Have you ever run an installation program that wreaked more havoc than the installed application was worth? We often talk about user headaches from faulty software, but sometimes the pain begins with the installation process itself. Just for fun, here's a humorist's fictional account of a nightmare installation he (barely) endured.
I had reached the point where I was absolutely terrified to install a new program. The last one I tried, a browser plug-in designed to enhance the experience of viewing one particular Web page, had covered my desktop with eighty-six icons, then placed a program in the system tray to prevent me from deleting shortcuts. It took me three weeks to get my computer back (did I mention that it also disabled msconfig, regedit, and Barney Goes A-Rampaging?).
Which is why I eagerly snapped up a copy of Anthrax Software's User Cleanout. This seemed the answer to my prayers-a program that would keep installations from doing anything too unfriendly.
Installing User Cleanout proved as easy as getting a signed confession from a baby. I popped in the CD-ROM, closed all other Windows programs as I was instructed to do, and let the User Cleanout installation have its way with my hard disk. Eventually, I got a dialog box asking if I wanted to register the program online right away. I clicked "No" and was told I'd be reminded to register again in five seconds. I registered.
As I closed the installation program, I got one more message: "User Cleanout may not have installed properly. This is because you had a Windows program running during the installation. The program you had running was User Cleanout Installation."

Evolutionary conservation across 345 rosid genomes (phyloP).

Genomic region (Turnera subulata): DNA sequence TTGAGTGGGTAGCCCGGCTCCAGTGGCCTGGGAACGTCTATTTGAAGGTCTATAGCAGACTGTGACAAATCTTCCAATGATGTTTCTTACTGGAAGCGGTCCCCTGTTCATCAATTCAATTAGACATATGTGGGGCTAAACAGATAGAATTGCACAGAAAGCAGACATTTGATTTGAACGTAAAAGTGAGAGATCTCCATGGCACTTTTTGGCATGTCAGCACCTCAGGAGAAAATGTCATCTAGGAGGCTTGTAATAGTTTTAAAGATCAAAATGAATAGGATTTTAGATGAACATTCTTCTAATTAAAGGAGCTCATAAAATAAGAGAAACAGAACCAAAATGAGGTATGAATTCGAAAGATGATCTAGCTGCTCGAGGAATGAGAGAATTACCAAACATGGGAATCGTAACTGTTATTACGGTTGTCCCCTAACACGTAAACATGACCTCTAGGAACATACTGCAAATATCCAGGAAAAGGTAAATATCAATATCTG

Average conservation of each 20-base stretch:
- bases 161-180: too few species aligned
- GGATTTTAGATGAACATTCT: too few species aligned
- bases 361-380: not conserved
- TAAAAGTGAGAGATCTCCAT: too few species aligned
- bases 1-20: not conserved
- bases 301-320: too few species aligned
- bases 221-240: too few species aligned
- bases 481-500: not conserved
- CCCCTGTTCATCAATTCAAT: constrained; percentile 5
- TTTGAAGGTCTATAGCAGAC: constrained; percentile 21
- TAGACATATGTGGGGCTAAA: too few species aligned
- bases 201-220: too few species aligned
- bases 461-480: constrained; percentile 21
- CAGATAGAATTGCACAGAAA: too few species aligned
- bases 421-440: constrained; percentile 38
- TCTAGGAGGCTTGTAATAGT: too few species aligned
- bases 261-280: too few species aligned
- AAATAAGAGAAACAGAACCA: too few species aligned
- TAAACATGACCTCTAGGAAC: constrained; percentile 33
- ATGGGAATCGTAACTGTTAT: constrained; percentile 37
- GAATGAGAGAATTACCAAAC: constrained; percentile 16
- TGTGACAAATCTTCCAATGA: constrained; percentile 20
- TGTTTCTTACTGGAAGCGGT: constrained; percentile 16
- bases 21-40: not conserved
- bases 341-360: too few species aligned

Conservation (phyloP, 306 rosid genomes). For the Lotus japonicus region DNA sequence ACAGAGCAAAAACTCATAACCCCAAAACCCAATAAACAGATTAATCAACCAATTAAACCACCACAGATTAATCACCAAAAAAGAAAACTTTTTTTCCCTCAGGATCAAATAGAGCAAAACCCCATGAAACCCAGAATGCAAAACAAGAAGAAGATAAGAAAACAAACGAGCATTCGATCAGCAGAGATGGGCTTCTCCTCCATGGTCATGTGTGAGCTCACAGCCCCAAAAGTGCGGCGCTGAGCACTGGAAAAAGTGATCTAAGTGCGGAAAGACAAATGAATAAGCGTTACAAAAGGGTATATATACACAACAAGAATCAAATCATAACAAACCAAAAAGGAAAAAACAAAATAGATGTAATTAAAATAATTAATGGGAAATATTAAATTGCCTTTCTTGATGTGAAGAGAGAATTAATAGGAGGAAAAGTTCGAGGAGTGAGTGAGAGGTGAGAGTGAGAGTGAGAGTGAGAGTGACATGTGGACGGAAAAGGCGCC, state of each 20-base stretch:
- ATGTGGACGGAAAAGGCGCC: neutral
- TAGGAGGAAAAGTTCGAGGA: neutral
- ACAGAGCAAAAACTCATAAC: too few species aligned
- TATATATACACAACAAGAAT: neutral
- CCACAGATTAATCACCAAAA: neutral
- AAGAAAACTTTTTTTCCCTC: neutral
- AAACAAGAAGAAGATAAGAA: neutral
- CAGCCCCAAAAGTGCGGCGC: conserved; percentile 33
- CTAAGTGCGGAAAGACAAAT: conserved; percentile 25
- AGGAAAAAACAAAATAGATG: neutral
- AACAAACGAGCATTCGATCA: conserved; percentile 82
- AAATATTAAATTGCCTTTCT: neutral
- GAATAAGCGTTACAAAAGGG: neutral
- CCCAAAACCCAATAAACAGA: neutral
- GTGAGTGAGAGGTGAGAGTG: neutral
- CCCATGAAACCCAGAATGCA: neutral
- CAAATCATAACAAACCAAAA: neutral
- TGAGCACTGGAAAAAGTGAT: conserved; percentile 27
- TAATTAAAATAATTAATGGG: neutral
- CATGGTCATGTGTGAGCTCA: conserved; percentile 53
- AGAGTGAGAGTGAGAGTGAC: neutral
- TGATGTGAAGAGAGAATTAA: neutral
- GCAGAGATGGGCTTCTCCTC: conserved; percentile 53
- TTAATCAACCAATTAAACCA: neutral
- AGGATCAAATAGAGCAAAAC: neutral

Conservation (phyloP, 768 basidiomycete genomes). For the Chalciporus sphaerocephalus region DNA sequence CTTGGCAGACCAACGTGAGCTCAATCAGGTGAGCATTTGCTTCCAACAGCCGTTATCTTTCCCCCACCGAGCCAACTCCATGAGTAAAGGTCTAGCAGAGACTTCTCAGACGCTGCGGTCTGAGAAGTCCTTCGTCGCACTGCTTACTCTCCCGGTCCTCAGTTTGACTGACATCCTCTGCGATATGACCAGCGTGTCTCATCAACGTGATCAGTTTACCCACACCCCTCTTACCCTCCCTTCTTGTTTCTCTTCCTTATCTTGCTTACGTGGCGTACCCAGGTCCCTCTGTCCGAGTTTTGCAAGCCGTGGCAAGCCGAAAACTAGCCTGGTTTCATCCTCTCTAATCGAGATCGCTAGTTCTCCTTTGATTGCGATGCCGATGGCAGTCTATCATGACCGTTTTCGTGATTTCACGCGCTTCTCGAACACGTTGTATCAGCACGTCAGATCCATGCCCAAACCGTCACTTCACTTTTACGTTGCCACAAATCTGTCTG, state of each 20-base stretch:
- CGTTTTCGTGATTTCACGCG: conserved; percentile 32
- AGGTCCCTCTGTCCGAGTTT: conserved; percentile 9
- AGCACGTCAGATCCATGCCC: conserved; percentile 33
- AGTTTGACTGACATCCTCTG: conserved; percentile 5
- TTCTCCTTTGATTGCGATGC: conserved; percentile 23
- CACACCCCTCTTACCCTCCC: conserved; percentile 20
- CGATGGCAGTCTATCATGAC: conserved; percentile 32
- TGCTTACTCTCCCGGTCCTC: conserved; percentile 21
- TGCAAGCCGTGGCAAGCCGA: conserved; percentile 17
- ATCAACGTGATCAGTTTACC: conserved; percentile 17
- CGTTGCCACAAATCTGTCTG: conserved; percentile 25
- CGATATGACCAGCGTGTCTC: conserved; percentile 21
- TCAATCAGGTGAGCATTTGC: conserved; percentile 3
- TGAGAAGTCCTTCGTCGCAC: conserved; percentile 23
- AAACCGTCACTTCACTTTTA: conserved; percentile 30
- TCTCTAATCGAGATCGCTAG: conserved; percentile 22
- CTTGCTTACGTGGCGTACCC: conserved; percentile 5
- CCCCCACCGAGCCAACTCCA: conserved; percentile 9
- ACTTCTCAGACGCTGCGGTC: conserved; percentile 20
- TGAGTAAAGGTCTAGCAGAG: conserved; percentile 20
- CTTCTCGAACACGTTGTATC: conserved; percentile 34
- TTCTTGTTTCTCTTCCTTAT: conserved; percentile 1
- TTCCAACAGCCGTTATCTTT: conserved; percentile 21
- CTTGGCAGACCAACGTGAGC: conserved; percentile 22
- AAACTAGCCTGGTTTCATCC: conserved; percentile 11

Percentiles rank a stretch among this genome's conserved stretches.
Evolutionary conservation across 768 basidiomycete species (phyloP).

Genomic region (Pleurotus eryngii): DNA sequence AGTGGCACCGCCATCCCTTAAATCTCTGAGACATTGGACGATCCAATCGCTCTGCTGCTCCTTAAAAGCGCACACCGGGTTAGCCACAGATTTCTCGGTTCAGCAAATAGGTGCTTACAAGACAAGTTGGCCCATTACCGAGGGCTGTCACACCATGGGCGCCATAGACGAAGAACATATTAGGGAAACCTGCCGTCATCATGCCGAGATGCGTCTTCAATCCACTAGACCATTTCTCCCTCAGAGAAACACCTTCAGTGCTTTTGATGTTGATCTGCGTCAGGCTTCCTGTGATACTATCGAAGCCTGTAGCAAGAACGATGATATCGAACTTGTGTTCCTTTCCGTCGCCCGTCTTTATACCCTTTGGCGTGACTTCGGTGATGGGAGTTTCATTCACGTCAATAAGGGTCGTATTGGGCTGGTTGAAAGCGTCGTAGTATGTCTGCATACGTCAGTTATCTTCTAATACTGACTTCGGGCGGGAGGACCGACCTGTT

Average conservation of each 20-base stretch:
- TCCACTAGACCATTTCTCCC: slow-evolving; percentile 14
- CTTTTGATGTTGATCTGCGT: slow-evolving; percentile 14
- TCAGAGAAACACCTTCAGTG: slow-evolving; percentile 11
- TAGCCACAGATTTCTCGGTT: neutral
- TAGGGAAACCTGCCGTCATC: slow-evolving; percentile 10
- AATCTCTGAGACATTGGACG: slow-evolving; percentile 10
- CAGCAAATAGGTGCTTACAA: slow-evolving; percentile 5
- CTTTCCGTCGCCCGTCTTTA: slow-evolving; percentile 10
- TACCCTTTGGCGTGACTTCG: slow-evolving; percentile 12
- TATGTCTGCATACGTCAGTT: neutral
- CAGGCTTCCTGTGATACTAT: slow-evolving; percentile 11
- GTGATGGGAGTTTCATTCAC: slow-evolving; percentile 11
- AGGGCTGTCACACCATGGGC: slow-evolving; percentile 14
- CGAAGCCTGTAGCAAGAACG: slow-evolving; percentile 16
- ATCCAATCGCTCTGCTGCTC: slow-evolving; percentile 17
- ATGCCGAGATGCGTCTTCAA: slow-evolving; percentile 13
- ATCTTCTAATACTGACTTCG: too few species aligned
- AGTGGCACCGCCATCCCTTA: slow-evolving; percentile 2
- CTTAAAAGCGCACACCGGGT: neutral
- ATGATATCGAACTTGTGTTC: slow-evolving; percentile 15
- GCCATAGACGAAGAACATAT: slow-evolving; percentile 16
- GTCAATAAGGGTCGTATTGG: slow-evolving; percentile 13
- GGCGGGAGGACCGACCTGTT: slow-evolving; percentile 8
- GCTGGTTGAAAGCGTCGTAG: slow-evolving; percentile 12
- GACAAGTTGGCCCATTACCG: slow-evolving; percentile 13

A Whole New Computer
I rebooted. My Windows logon screen was now replaced with the Anthrax Software logo, the Cleanout Monitoring Surgeon took up half of my desktop, and the system tray contained fifteen little User Cleanout icons. On the other hand, my Start Programs menu was now cleaner and neater than it had ever been before; instead of the screen full of options it had once presented me, there were now only two submenus: User Cleanout and Other Stuff.
I went to Other Stuff and I loaded my email program: Lookout Below. But instead of the program, I got an error message: "The system file EZBRAKE.DLL has been replaced with some bizarre version that isn't compatible with much of anything. If you ever want to see your email again, please replace this file with the version on the Windows CD-ROM that didn't ship with your PC."
Luckily, I knew I had a copy of EZBRAKE in a .zip file. But when I double-clicked the .zip file, up came User Cleanout, asking me if I wanted to "Secure Wipe-Out" this file. I soon discovered that .doc, .xls, .txt, and .bat files were all associated with User Cleanout's Secure Wipe-Out feature.
You Want to Uninstall What?
By now I was beginning to suspect that maybe I didn't really want User Cleanout on my system. So I ran the program's uninstall routine, which asked me if I was sure, then if I was really sure, then if I was absolutely, positively willing to go through living hell to get rid of this program. I was.
When the uninstall was done, it gave me the standard message: "Some elements could not be removed. You should manually remove unidentified items related to this application." Through massive labors, I was able to identify them: 637 Registry keys, 15 altered versions of standard Windows .dlls, and a program called User Cleanout.
By now, I realized that there was only one option left: backing up my data to a CD-R, reformatting my hard drive, and reinstalling everything from scratch. So I popped a fresh disk into the drive and up popped a message: "Uninstalling User Cleanout disables your CD drive. In order to use the drive, please reinstall User Cleanout from its accompanying CD-ROM."
My cry, I am told, was heard for miles.